• LJ. You know that is not just what Trump did, it is disastrous what he failed to do. He knew that he could have nipped the insurection in the bud. Instead, after his fiery speech, he returned to the White House to watch the event unfold on TV. Kevin McCarthy called him and begged him to appear at the Capitol. He refused!

        ABC News Jan. 7, 2021 “Many who participated in the chaos at the U.S. Capitol on Wednesday came straight from an event held by President Donald Trump.
        Trump’s “Save America Rally” included the president telling supporters to “stop the steal” of the election, urging them to head to the Capitol to demonstrate against Congress certifying President-elect Joe Biden’s victory. Among the crowd’s battle cries was, “Fight for Trump! Fight for Trump! Fight for Trump!”
        Trump spoke at the event for nearly an hour at the Ellipse, a park near the White House. After he spoke, thousands of attendees, many of them without masks, marched toward Capitol Hill as federal law enforcement vehicles raced to beat them there.
        “I hope Mike is going to do the right thing. Trump, “I hope so. I hope so because if Mike Pence does the right thing, we win the election.”

        Just the facts please. Bravery in support of democracy.

    • Be careful that your words don’t contradict your actions. St. Augustine to mr. rosary pro death pro homo pro trans gender pro communist pro evil biden.

    • Your unrestrained, absurd comments continue to embarrass you, Morgan. However, you are too obtuse to realize it.

  11. Nonsense – Biden self excommunicated himself from the Catholic Church – Canon Law. He is not a Catholic, period.

    • For good or bad, excommunication does not make one an ex-Catholic; it makes one a Catholic not in communion with the Church.

  12. Well, that’s about as happy a spin as could possibly be put on the current situation. I respect Maier a lot and am glad he is doing this work, but the situation remains a very complex and bad one, and it wouldn’t hurt if there were some men of eloquence speaking in the public square among the mostly good bishops, calling a spade a spade rather than nuancing everything into a foggy cloud of niceness and hopefulness. Jesus said things that made people want to crucify Him.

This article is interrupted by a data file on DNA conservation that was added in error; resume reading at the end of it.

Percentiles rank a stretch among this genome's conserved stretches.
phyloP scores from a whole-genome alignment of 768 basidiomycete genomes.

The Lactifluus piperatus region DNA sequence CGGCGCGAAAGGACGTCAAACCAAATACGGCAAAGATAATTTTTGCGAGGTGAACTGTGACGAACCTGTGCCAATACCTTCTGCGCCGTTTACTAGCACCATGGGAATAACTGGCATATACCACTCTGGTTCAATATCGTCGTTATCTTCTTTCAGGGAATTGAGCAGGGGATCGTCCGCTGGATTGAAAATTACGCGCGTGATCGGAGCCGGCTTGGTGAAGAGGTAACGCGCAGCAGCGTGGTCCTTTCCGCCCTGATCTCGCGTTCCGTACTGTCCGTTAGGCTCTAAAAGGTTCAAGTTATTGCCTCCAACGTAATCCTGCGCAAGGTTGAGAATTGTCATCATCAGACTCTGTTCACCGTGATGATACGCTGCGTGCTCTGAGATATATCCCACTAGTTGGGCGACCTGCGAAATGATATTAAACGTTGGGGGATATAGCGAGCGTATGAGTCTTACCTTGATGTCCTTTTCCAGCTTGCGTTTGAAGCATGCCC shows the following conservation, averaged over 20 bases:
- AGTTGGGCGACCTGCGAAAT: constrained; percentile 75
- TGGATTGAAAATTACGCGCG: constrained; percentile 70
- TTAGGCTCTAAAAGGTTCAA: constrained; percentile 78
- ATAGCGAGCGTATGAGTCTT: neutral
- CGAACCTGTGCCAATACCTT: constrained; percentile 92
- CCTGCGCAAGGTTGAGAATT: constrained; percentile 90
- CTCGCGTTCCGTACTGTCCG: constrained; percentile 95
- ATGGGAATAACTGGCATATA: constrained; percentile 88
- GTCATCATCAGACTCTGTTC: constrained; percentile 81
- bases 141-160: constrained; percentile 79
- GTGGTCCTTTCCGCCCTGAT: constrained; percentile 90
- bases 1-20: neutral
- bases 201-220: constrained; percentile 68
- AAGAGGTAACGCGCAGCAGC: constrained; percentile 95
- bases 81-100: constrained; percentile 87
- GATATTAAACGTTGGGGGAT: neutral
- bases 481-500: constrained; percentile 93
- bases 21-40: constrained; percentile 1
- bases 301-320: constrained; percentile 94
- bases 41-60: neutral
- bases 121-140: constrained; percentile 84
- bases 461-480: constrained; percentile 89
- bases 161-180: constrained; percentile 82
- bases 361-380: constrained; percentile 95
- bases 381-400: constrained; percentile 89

• “…want to crucify Him”? Even the nineteenth-century Thomas Carlyle (1795-1881) got it wrong when he wrote: “If Jesus Christ were to come today, people would not even crucify him. They would ask him to dinner, and hear what he had to say, and then make fun of it.”

      Today we grab some fast food (“fast,” a good word!), listen to nothing He actually said, and now-and-then express our “concern.”

      Maier gets close to the point when he writes: “But most — and I mean the great majority [of bishops] — are good and decent men doing the best they can for their people, and doing it pretty well, in a very difficult job.” Most bureaucracies are chewed up 90 percent of the time dealing with internal friction. Meanwhile, Rome burns and Pope Biden jingles his rosary beads.

  13. You all gotta be kidding! The whole Biden family appears to be as corrupt as

    the old Tammany Hall bunch of the ‘thirties re the Harry Truman presidency. And
    what of Biden’s catasrophic handling of the southern border? Have any of you heard or seen anything like his super-botched oversight of that fisco, in American history? NOT! (I’ll wager!} Then, there’s his stance on abotion; he should be ROUNDLY condemned for it. So why have so few of the members spoken out in the USCCB in all this? it’s their turf, so to speak, why have’nt thier members spoken out? I believe that Cdl. Burke HAS, and I believe he’s advocating EXCOMMUNICATION for Biden; don,t blame me, I’m just saying.